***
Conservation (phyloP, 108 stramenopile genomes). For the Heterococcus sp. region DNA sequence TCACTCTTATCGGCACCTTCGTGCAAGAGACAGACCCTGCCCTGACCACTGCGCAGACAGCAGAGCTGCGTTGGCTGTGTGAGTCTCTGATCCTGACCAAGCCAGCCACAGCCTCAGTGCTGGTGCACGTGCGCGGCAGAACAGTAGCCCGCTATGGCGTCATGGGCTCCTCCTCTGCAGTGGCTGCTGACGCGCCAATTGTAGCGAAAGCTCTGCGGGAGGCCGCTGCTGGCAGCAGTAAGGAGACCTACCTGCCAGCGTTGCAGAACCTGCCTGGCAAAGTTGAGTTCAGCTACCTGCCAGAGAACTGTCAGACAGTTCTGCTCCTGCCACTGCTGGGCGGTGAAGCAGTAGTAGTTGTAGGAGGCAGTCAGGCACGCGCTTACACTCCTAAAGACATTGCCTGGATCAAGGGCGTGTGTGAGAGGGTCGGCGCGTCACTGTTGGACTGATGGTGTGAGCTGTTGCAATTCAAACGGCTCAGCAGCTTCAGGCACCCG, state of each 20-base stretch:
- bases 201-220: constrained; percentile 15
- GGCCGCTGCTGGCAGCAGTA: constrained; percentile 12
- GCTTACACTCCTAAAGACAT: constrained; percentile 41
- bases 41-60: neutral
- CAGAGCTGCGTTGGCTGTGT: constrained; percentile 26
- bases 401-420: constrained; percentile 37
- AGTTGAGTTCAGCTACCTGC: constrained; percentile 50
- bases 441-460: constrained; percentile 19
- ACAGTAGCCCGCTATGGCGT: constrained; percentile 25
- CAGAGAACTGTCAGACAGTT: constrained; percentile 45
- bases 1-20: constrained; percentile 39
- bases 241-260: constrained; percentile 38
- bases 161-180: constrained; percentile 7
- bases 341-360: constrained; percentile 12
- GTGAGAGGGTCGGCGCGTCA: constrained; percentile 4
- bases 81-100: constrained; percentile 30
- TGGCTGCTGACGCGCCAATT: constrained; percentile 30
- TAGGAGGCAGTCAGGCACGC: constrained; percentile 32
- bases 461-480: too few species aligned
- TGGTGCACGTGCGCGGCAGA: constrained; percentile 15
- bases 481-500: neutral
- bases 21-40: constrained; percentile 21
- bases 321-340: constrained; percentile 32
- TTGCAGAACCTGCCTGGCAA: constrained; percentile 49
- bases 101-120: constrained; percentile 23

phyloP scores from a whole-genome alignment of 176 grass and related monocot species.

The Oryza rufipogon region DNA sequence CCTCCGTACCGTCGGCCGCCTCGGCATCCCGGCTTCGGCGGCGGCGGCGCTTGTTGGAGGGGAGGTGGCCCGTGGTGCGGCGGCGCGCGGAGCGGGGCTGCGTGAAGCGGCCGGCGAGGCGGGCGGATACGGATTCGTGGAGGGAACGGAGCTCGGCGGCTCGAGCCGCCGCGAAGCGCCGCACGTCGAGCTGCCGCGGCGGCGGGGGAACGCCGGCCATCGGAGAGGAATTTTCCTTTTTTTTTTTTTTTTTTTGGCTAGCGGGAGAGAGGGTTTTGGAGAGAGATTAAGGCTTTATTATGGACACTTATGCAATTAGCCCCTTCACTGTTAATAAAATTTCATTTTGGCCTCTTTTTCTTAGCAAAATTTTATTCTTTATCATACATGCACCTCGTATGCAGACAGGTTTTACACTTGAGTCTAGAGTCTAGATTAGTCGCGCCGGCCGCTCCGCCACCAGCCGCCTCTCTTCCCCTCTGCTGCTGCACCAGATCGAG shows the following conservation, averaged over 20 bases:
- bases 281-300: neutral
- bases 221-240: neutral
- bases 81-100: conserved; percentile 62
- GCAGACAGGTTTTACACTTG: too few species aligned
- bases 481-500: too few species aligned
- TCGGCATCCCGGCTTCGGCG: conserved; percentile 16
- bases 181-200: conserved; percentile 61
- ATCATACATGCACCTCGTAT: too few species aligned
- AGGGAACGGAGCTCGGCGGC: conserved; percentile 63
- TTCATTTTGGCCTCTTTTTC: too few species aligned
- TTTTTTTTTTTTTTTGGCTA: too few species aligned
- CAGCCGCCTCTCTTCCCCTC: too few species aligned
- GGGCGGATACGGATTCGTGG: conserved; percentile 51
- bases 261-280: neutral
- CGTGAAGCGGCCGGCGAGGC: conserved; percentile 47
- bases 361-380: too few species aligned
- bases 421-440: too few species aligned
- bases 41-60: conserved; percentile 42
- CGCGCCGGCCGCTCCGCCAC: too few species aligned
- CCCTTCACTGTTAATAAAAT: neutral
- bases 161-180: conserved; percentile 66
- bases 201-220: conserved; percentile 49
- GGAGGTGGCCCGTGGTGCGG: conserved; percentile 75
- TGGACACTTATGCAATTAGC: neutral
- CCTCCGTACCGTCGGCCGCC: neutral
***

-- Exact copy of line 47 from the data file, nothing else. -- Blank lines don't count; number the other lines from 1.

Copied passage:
- CGCGCCGGCCGCTCCGCCAC: too few species aligned